GUEST ESSAY: 6 best practices that will help protect you company’s digital assets in the cloud

By Mike James

More businesses than ever before are choosing to move their IT infrastructure and systems to cloud solutions such as Amazon Web Services and Microsoft Azure. There are many reasons to choose a cloud solution including increased flexibility and scalability, as well as reduced cost. In fact, a recent study of nearly 200 businesses and entrepreneurs found that 76% are looking to cloud solutions in order to increase the efficiency of their business.

Related: Why identities are the new firewall


But some organizations make the mistake of assuming that storing data in the cloud makes it automatically safe and secure. The truth is, that public and private cloud networks are just as vulnerable to attack by cyber criminals as on-premise environments, so to ensure the safety of your data, it is essential that you should put appropriate controls in place to protect data wherever it is resides. Here are seven best practices:

•Monitor your cloud networks. It is important to achieve visibility of activity in your cloud networks, as this can help you to monitor and identify malicious activity before it becomes a problem. If you don’t have the sort of technical expertise in-house to make this possible, managed detection and response services can provide you with the manpower, tools and threat intelligence to monitor your networks 24/7 and swiftly respond to attacks.

•Make sure networks and applications are configured correctly. Regularly examining and assessing cloud infrastructure to ensure that networks and applications are securely configured is another important step. It is unfortunately the case that a large percentage of security breaches against cloud platforms are due to basic security negligence. Vulnerability scanning and penetration testing can help to identify weaknesses and areas where networks have not been configured correctly. Exposures can then be addressed and rectified before they are exploited by criminals.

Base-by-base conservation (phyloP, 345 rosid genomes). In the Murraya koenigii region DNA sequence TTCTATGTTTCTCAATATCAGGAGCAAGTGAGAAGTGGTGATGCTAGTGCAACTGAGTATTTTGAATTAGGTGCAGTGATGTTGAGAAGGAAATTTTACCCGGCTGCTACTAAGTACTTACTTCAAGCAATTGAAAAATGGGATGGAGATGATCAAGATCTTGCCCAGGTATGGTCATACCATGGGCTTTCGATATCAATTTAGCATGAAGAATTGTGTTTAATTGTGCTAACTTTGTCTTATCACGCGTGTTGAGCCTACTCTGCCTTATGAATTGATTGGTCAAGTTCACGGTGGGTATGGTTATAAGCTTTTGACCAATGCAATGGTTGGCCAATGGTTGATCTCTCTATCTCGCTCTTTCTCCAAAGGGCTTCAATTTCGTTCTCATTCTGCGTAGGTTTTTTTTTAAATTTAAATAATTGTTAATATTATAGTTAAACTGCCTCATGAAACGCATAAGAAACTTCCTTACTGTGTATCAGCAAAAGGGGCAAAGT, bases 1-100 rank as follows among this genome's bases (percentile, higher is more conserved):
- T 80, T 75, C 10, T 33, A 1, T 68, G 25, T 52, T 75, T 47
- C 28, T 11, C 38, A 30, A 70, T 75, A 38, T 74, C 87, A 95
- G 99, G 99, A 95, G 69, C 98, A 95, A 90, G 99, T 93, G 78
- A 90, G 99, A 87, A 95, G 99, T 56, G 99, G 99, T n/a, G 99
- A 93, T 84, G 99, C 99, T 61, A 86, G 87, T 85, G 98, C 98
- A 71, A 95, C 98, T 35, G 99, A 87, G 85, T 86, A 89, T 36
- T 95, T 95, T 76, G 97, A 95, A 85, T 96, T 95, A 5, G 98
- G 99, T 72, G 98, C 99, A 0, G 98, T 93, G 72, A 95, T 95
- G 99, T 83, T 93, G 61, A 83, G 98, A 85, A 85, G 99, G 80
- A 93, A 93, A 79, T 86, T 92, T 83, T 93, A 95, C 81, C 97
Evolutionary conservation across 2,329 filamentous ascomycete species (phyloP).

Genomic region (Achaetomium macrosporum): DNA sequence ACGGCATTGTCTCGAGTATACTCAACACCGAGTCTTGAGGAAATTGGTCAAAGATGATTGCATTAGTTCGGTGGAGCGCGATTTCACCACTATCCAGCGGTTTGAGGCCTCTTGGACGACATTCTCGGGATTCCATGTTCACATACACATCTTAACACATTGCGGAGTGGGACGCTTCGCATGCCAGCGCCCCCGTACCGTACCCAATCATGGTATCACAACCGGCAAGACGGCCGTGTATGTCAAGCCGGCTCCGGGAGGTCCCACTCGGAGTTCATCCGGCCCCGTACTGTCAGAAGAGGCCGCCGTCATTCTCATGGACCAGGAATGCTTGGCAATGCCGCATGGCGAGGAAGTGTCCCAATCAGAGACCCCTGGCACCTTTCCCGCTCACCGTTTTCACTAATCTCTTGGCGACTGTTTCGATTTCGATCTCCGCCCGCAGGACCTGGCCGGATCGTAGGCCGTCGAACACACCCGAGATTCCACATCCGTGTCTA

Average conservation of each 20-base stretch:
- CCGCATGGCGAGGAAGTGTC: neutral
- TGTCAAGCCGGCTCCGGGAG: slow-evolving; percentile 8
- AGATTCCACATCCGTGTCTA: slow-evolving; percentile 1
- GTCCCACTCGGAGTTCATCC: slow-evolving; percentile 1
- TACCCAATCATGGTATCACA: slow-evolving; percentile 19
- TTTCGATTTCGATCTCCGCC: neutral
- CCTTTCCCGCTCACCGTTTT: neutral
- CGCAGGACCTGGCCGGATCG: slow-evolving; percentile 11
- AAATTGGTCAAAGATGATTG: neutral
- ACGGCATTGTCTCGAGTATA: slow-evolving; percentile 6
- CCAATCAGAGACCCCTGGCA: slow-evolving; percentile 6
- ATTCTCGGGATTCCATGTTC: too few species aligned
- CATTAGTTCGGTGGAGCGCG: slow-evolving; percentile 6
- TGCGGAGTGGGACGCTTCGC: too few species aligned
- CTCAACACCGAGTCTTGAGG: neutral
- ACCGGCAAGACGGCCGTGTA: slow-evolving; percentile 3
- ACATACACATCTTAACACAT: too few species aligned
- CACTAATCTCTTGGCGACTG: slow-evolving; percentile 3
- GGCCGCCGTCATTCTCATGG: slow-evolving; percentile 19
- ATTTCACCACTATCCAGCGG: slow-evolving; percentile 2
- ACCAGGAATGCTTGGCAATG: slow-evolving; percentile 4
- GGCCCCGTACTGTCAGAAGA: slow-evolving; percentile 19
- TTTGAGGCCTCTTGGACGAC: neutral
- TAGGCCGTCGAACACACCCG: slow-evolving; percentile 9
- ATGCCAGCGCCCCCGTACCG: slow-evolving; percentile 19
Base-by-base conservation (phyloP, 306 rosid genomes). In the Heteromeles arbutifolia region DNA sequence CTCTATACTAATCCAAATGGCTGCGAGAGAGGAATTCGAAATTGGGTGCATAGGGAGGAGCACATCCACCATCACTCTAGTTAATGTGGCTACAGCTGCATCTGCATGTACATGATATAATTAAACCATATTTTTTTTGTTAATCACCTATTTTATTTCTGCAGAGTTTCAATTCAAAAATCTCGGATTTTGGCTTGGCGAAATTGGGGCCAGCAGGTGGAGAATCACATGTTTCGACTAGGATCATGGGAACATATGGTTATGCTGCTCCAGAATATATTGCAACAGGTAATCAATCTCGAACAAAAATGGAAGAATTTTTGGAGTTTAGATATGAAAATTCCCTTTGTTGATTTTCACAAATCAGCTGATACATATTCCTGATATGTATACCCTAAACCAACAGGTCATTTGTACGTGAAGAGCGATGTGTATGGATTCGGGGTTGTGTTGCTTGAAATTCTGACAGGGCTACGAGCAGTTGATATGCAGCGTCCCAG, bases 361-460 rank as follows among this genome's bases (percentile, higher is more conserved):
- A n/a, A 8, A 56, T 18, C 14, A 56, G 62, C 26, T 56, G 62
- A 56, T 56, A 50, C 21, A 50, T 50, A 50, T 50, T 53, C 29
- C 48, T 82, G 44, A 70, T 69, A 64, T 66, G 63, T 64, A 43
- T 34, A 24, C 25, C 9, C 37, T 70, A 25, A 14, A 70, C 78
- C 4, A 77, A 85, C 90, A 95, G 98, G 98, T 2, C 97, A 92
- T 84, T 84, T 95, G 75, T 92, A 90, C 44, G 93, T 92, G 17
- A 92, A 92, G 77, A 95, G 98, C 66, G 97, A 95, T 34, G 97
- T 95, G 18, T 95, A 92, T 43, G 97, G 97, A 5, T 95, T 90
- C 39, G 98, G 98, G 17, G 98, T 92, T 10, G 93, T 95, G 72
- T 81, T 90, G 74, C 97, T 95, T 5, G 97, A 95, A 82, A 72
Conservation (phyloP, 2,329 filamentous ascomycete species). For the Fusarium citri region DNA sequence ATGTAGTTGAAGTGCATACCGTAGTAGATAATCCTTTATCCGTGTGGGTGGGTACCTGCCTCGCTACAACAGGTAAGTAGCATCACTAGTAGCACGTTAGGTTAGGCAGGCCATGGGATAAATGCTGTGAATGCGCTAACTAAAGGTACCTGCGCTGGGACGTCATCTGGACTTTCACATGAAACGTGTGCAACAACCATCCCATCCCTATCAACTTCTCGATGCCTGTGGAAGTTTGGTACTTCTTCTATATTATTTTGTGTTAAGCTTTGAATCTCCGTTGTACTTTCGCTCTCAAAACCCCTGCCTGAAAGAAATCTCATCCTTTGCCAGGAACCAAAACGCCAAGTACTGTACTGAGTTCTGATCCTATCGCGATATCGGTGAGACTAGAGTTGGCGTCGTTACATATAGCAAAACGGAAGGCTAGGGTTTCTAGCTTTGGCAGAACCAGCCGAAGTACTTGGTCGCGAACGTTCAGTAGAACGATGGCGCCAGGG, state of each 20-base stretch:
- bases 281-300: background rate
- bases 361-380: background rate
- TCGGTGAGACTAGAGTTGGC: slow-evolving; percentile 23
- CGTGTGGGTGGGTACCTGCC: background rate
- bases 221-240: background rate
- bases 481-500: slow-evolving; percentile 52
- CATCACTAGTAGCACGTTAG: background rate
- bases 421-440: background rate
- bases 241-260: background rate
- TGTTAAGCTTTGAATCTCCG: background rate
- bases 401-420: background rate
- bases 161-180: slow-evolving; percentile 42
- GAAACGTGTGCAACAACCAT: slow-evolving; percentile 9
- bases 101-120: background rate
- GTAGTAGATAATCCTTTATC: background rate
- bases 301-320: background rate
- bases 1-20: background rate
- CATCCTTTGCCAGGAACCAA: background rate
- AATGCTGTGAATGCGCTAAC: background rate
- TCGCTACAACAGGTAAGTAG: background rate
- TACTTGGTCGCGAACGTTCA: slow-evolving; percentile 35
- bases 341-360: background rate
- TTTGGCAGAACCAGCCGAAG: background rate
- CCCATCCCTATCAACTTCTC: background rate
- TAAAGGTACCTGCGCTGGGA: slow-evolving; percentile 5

•Limit access. One of the major advantages of storing data in the cloud is that you and your staff have the ability to access information anywhere and at any time – but this does come with its own risks. Staff and clients who have access to your networks should only ever have access to the data that they need to perform their job; custom permissions should always be set according to the role of individuals.  Closely managing access permissions has a twofold benefit: it limits the scope of an attack where an individual’s login credentials have been compromised and also helps to helps to minimise the risk of insider attacks.

•Take password security seriousl. Despite the fact that we all use passwords to access personal accounts every day, weak passwords are still a major cause of business data breaches. It is important then, not to assume staff will be using strong passwords as a force of habit – a strong password policy needs to be enforced to ensure that employees use complex passwords that use a combination of unique characters, numbers, and upper and lower-case letters.

Multi-factor authentication (MFA) can also be used to provide an additional layer of protection. This means that access to systems is only granted when a user can verify their identity with not only a password but a supporting piece of information that only the person should know or immediately have to hand, such as a temporary verification code sent to a mobile phone.

Related: Getting Identity Access Management right.

•Ensure you have comprehensive backups. Do not fall into the trap of assuming that data stored in the cloud is entirely secure and fully protected against data loss. Remember that the ‘cloud’ is just another server located somewhere else, and no system is infallible. It is best to have multiple backups, especially of business-critical data that is essential for day-to-day operations, on both cloud and on-premises servers.

•Encrypt your data. Finally, it is good practice to encrypt your data. This can be implemented as a fail-safe to ensure that even if your security measures fail to prevent data a breach, the data itself cannot be accessed.

About the essayist: Mike James is a Brighton, UK.-based cybersecurity professional; his 15 years IT experience, includes penetration testing and ethical hacking projects.


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